BAFTS Annual Conference 21/22 May Priory Street Centre York – a brief version

It is getting on towards three weeks since we held our Annual Conference in the Priory Street Centre York and in all fairness it was probably our best to date. A lot of hard work had gone into ensuring a balance of speakers, workshops, resolutions, and evening entertainment, with something for our retailers, suppliers and visitors.

The Saturday afternoon was busy with getting rooms set up as far as possible, and Sunday morning started with getting the layout right, checking equipment, deciding which workshops would be where, and welcoming attendees for the start at 11.30am. Following an introduction from outgoing Chair, Joanna Pollard, we started with browsing stalls from about a dozen suppliers, and heard three moving accounts of supplier stories from Just Trade (UK) Ltd, York Scarves and Fair Grounds, then a video from Goodweave which had specially been shaped for our Conference. After lunch we heard from Heather Masoud (Zaytoun) about how fair trade is helping producers and farmers in Palestine; from Carol Wills about various types of certification including the WFTO Guarantee System; and went on to split into three workshops on different topics – Window and shop display for retailers, Monitoring your Suppliers, and Importing from Africa, all held by different members of BAFTS. More supplier stall browsing, networking followed, then an evening meal and a quiz, bingo and  a relaxed evening.


DAbtjCoXgAAqwLhThe Monday started with more stall browsing, another four moving and important supplier talks on how they are helping improve producers’ lives -from Zuza Trading, Enfair, Neema Crafts, and Picaflor. This was followed by a much-awaited talk from Emilie Schultze of Traidcraft about the effect of Brexit on producers across the developing world; then we heard from Amanda Galliano, Business Development Manager at Liberation Nuts on their progress as a Fair Trade Company.

Lunch was followed by an excellent talk by Bruce Crowther on Grassroots fair trade Campaigning, which led us onto the formal AGM itself. Joanna Pollard sadly stepped down as Chair, and we welcomed Laura Cave to the Board in a non-named capacity. The main resolutions which were passed, revolve around BAFTS accepting a few more certification systems than it previously did to form part of the 70% fairly-traded goods (now 60% for shops only) which all our members (except “Associate members”) have to carry from certain specified sources. These used to be solely from BAFTS’ suppliers, WFTO, or FLO marked products and now also include Goodweave certified products (see website above), those from Fair for Life, and from WFTO Networks in the Global South.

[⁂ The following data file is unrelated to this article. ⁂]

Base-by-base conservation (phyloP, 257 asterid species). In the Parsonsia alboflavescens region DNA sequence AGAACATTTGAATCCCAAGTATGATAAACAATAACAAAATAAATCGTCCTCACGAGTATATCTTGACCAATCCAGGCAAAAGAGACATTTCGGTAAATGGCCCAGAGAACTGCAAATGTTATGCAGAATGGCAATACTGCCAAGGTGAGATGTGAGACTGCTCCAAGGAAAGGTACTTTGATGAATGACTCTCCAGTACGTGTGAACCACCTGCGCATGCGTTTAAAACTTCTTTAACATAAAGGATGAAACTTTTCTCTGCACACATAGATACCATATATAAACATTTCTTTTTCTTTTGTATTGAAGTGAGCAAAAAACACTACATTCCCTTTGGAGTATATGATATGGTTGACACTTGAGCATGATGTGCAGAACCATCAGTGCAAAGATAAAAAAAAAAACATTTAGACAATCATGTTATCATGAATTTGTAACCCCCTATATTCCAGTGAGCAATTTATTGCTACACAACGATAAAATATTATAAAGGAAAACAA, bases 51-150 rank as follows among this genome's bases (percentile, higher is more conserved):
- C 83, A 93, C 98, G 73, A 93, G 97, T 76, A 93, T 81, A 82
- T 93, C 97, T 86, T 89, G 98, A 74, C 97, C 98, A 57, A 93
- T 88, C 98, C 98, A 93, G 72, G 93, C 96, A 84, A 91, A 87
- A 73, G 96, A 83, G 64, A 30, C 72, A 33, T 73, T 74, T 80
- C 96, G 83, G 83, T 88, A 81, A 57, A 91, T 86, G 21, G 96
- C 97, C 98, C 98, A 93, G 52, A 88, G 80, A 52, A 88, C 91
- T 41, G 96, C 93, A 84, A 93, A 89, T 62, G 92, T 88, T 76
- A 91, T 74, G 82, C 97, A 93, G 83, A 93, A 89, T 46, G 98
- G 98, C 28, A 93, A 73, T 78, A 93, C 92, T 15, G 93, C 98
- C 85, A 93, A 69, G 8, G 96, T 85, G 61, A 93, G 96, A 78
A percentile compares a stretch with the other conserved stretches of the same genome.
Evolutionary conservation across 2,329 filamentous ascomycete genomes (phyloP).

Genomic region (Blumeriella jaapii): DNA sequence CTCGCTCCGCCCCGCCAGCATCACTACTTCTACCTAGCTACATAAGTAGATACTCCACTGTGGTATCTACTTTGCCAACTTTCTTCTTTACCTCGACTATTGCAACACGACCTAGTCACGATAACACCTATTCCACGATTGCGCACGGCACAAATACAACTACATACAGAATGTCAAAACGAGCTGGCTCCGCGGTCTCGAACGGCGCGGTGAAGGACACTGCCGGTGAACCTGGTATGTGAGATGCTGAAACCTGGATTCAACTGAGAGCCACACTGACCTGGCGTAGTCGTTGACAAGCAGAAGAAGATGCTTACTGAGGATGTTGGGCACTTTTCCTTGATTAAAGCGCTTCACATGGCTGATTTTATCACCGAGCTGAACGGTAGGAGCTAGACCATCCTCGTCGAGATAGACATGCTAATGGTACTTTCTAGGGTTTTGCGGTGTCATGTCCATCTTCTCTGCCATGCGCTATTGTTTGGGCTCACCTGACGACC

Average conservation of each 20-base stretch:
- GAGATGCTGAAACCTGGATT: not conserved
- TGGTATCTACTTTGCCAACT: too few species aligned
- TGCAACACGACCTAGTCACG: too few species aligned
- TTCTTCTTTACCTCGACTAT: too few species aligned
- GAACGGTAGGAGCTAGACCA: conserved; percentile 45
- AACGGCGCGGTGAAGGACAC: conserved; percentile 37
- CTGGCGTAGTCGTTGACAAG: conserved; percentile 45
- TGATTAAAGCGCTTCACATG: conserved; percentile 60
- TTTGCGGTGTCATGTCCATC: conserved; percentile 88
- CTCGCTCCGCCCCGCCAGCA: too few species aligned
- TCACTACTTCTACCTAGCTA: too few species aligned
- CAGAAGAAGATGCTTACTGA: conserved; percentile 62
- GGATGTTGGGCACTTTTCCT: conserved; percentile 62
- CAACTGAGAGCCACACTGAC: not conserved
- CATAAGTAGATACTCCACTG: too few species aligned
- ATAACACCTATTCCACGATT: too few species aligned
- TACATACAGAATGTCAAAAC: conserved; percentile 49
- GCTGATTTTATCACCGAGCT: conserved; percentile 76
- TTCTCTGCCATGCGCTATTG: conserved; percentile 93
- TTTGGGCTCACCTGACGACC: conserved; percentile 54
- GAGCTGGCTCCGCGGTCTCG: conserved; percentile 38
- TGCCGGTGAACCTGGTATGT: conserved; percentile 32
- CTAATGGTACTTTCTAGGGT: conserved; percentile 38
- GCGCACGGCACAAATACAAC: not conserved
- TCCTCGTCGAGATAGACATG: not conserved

Our Fee structure was also voted to alter slightly and these changes which come into force from 1st July 2017 can be seen on our Join BAFTS page.

As he left, Bruce Crowther, one of the founders of fair trade in that he worked to get the first ever fairtrade status for Garstang, said that he was going away inspired, so we reckon that is the icing on the cake for our Conference!!


Posted in Fair Trade

Draft Agenda and Tickets ready for BAFTS 2017 Annual Conference

We are delighted to announce the draft Agenda for our Annual Conference 2017 to all our readers, as well as the ticketing for this event via Eventbrite. The location is Priory Street Centre York and we will be joined on the Sunday evening by members of York Fair Trade Forum.

Hotels in York; Travel & Parking; Map and Location 
The venue is situated quite centrally, about 10 minutes walk from York Railway Station. It’s quite a pleasant walk (see map below). Coming by train is a good option, as the venue doesn’t have much parking directly in its grounds and parking in York is expensive generally. The venue address is 15 Priory Street, York, YO1 6ET. Tel: 01904 621133. All rooms are on the ground floor with available access for everyone. You can access a map of the area here.

Hotels have booked up quickly in the Centre of York, and it is not possible to suggest any outright. There are still some reasonably priced ones but you are advised to book very soon. Parking costs can be eased by choosing a spot and pre-booking eg via Just Park or Your Parking Space (short-term parking) where D is in Priory Street itself and can be pre-booked. Such websites have maps to enable you to work out how far you are from Priory Street itself.

You can use one of the 6 Park and Ride facilities around York and cheaper hotels in these outlying areas, depending upon which day(s) you are attending and where you are coming from. All services stop at or near to the railway station. Journeys take about 15 minutes to the City Centre. However, it seems gates are locked at 18.30 on Sundays, which is no good if you are staying for food and entertainment on the Sunday night. Parking near the venue is £2 between 6pm and 8am.